Defendant also submitted the affidavit of Donald Dee, a real estate broker. Dee stated that he had lease #2, which was signed by Keyboard and defendant, drafted by Bernard Fried, an attorney.
Plaintiff submitted affidavits of three experienced real estate business men in the Chicago area. All of them stated that it was the custom and usage in their trade that the term "full commission," in connection with brokerage commissions due for producing a tenant in an office building, meant a full commission in accordance with the schedule recommended by the Chicago Real Estate Board.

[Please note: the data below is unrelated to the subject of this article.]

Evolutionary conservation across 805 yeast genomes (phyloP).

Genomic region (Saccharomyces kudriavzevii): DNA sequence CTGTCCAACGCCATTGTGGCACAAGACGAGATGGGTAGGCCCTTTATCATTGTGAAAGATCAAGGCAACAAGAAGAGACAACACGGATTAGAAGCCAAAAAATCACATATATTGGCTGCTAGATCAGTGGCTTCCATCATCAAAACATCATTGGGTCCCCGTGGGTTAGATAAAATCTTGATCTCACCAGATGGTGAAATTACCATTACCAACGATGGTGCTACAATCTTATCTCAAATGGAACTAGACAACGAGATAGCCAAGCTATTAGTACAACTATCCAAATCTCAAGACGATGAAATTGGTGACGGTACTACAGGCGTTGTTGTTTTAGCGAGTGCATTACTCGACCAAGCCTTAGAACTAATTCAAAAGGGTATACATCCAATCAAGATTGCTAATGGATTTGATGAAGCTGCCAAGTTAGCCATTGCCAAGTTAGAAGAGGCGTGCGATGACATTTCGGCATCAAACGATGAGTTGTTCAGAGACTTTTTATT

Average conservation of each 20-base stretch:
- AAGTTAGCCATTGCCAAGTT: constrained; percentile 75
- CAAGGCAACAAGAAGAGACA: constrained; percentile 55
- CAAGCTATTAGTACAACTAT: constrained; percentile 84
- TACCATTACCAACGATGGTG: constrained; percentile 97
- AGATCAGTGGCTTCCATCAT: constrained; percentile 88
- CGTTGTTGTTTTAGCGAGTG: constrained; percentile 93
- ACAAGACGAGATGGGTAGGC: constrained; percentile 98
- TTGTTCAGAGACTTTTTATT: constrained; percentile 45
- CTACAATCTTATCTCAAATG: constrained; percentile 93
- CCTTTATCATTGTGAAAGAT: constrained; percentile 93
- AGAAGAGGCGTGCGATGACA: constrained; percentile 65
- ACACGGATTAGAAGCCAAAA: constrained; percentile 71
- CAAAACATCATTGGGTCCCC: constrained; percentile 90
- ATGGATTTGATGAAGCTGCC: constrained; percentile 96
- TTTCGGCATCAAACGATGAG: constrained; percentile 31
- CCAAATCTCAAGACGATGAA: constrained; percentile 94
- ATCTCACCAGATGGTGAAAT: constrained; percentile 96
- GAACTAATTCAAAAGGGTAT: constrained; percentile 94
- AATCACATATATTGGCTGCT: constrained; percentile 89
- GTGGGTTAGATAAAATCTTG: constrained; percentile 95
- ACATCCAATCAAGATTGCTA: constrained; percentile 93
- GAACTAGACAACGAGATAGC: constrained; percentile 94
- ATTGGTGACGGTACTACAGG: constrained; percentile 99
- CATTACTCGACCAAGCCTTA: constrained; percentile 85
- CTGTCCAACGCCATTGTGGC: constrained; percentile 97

Defendant stated at his deposition that he had wanted a straight 10-year lease or a straight five year lease; that in his earliest negotiation with Buchbinder he had stated that he would pay a "full commission" if a lease was subsequently signed by the prospective tenant; that he did not mean the term "full commission" to refer to the schedule used by the Chicago Real Estate Board; that he intended to pay a commission according to his past practices; that in his original negotiations there had been talk of only a straight 10-year lease; that Buchbinder had lease #1 drafted; that defendant was willing to pay Buchbinder a five year commission on said lease; that defendant considered said lease to be a five year lease due to the option to cancel after five years; and that the crux of the meeting with Buchbinder at Charles Brown's office was to discuss the fact that defendant was not willing to pay a "10 year commission" based on lease #1.